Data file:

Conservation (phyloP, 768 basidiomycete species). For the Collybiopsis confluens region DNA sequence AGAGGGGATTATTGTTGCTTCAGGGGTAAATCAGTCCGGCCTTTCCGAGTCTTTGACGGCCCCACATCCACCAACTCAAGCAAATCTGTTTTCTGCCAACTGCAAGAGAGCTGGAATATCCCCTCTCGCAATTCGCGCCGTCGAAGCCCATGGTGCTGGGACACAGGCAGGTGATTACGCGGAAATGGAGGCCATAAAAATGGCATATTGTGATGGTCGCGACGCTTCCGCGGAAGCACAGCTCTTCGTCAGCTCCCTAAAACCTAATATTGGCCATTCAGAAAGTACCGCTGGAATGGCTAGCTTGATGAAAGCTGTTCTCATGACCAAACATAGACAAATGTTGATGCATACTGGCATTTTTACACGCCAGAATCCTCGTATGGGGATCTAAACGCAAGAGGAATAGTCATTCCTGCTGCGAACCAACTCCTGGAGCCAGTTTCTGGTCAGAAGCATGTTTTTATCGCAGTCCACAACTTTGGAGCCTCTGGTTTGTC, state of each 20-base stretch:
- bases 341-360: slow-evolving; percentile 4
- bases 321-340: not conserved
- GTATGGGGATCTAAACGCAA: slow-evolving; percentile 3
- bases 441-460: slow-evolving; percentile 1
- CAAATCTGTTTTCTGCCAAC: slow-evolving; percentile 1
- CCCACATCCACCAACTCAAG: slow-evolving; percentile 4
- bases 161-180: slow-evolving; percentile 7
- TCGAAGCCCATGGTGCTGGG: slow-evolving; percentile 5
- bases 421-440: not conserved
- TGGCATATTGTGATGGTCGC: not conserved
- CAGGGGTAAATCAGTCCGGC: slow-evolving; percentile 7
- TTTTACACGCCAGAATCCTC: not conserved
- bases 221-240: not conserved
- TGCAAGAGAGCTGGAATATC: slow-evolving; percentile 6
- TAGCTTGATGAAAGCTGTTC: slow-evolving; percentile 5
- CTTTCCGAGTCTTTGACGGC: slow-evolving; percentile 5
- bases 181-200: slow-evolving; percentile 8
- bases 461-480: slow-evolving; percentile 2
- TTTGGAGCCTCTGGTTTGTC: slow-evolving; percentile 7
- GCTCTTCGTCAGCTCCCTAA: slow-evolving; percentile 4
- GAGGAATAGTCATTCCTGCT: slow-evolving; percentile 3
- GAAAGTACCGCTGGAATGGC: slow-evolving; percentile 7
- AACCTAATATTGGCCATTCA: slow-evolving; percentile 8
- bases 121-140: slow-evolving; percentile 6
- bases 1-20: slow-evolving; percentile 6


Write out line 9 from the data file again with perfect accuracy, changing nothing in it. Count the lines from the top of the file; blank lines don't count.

- TCGAAGCCCATGGTGCTGGG: slow-evolving; percentile 5